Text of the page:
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Old Dec 24, 2012, 02:13 PM   #51
citizenzen
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My belief is that government intervention, with the best of intentions, has driven up the cost of living so much that the poor and middle class have fallen further behind.
I'm agnostic towards your belief.
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Old Dec 24, 2012, 04:18 PM   #52
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I'm agnostic towards your belief.
http://iaconoresearch.com/2012/12/05...s-home-prices/

http://www.usnews.com/opinion/articl...-college-costs

http://www.american.com/archive/2009...althcare-costs

Even if you don't want free market solutions, the intellectually honest opinion would be that government intervention increases costs. If you still believe we need to do it for the greater good despite the higher prices, I respect that opinion. But it's hard to ignore the economic realities.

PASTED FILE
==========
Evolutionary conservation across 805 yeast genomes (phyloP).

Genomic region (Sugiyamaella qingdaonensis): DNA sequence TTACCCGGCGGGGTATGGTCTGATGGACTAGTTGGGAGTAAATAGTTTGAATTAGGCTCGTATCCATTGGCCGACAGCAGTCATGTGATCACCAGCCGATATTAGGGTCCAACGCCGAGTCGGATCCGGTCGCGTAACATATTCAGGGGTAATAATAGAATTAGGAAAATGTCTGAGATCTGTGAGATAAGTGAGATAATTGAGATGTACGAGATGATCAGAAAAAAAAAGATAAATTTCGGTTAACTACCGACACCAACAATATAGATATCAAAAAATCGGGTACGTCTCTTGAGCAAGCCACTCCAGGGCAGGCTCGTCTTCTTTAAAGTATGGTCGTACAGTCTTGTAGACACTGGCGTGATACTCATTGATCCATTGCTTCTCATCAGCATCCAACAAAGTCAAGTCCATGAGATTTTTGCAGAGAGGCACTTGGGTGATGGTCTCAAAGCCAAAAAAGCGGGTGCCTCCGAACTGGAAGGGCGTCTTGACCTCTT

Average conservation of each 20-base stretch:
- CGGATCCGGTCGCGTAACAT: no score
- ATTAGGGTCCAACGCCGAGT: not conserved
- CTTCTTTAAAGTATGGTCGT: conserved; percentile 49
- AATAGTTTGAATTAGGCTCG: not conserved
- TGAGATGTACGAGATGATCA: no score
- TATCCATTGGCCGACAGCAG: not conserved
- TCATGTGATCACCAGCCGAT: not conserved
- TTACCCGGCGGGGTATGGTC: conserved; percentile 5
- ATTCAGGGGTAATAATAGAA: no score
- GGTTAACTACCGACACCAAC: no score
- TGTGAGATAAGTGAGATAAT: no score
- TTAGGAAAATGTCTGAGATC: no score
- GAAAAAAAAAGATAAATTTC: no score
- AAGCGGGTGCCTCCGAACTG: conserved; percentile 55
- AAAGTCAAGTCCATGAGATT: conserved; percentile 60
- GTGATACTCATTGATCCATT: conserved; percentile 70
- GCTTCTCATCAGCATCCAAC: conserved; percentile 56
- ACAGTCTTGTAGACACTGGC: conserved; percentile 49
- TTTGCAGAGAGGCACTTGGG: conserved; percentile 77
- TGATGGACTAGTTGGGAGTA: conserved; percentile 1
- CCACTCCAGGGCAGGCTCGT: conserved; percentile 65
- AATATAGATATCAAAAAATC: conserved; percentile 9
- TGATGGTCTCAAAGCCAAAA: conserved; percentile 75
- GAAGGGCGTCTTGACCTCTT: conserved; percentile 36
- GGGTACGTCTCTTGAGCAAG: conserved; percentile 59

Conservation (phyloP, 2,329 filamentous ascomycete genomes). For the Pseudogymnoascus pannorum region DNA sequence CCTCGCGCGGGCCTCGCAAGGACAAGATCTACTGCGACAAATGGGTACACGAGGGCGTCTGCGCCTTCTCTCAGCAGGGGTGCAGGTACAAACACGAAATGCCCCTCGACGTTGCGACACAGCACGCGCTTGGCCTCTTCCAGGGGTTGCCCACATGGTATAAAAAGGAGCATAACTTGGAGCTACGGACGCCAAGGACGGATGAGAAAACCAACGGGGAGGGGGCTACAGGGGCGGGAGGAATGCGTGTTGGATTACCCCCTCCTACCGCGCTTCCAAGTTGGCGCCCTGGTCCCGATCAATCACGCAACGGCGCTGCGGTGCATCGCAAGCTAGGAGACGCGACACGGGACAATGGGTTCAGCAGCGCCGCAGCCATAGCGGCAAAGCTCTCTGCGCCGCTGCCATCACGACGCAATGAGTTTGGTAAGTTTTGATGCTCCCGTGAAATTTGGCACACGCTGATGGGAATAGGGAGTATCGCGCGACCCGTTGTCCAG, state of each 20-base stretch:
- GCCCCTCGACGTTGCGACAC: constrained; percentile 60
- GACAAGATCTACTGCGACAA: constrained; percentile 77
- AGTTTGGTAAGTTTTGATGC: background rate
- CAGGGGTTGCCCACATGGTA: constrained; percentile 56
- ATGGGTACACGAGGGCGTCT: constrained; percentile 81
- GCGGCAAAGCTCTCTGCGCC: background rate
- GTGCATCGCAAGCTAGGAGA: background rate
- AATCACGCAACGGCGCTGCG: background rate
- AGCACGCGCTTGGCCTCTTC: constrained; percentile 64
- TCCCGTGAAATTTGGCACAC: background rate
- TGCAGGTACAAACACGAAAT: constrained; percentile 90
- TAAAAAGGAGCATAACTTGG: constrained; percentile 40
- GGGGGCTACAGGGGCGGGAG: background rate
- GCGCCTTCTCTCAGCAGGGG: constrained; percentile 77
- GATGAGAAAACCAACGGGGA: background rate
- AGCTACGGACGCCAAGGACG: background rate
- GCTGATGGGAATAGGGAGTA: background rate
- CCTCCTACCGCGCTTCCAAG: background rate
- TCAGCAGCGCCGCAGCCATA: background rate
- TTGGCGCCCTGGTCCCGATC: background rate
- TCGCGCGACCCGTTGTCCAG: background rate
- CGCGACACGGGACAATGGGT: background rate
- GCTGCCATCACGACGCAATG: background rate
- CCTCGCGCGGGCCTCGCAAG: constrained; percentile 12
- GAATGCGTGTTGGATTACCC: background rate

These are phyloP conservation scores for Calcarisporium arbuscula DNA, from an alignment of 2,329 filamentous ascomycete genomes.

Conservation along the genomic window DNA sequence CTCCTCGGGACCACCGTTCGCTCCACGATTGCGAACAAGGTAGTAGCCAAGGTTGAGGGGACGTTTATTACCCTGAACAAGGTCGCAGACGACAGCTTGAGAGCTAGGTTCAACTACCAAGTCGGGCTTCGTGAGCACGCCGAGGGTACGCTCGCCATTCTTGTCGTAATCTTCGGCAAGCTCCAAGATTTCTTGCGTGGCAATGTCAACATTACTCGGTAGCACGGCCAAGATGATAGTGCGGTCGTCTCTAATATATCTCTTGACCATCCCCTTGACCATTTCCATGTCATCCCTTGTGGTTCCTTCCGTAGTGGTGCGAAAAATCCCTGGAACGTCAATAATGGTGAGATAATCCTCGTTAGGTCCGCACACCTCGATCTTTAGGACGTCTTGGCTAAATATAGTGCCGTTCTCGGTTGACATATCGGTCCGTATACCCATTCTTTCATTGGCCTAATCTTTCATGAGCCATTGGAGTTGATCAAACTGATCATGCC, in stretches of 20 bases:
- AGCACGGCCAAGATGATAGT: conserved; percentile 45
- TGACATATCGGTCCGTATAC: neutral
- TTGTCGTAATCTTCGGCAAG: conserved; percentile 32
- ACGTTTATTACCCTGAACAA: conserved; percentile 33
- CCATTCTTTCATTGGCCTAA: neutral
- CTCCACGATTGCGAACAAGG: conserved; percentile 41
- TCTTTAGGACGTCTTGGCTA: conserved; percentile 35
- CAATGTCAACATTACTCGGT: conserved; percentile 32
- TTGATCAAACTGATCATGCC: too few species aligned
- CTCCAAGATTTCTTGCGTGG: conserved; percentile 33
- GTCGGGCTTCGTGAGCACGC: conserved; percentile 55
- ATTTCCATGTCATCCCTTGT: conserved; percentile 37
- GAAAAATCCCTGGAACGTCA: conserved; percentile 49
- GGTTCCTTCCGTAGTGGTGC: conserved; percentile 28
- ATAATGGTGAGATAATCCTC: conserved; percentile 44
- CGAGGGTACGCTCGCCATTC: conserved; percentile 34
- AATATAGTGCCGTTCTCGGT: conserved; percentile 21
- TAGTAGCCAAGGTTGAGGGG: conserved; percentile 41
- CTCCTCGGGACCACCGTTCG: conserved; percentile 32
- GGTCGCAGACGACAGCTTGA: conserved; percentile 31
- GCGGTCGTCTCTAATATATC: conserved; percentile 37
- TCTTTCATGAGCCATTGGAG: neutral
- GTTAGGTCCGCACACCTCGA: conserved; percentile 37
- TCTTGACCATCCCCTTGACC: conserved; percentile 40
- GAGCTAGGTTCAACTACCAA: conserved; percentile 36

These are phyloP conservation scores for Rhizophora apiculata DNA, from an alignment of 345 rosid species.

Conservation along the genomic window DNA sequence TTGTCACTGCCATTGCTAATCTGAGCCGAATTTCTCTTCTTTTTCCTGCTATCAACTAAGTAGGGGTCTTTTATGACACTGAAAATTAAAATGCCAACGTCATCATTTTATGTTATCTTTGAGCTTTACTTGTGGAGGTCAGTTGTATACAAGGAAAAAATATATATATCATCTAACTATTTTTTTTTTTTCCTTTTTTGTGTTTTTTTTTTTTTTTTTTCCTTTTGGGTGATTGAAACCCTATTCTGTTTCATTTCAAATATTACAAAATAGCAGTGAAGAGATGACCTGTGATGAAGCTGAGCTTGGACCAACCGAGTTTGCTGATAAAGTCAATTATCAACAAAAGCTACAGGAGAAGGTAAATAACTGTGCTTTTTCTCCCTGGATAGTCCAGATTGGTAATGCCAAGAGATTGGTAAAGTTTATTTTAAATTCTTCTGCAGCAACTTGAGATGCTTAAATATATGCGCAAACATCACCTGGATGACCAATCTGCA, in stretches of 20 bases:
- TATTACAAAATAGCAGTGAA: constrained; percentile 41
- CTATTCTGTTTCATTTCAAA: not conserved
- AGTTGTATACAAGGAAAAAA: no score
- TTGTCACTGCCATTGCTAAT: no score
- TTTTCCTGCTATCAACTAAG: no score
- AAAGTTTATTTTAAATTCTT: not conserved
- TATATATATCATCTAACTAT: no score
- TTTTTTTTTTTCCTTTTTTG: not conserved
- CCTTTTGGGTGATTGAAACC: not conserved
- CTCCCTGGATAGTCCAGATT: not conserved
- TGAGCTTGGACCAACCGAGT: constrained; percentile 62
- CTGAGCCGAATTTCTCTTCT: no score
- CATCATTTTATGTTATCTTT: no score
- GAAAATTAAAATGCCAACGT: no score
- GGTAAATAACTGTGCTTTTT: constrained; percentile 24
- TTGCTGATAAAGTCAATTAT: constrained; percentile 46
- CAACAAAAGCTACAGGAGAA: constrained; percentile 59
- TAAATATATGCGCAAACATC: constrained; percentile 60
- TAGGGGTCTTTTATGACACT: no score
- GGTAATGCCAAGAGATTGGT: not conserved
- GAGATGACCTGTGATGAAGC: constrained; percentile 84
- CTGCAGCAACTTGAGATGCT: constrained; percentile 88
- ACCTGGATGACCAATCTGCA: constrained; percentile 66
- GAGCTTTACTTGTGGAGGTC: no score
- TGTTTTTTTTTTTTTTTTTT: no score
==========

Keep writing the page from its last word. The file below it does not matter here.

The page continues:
Even Joe Biden agrees!

http://www.huffingtonpost.com/2012/0...n_1257895.html
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Old Dec 24, 2012, 04:46 PM   #53
citizenzen
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Originally Posted by Dmunjal View Post
Even if you don't want free market solutions, the intellectually honest opinion would be that government intervention increases costs.
Speaking of intellectual honesty, can you explain why your original statement (the one I claimed to be agnostic about), "My belief is that government intervention, with the best of intentions, has driven up the cost of living so much that the poor and middle class have fallen further behind. has now been shortened to simply, "government intervention increases costs"?

That changes things a bit, doesn't it?

Your first link, for example, talks about how the Fed's record reduction in interest rates actually make homes more affordable. That would appear to me to be exactly the opposite of your original statement.

And we've talked about your second link (an opinion piece) before. I work for the California State University system. Student fees and tuition have risen dramatically over the last ten years because of state government cuts in funding. There's a real example of government intervention increasing costs.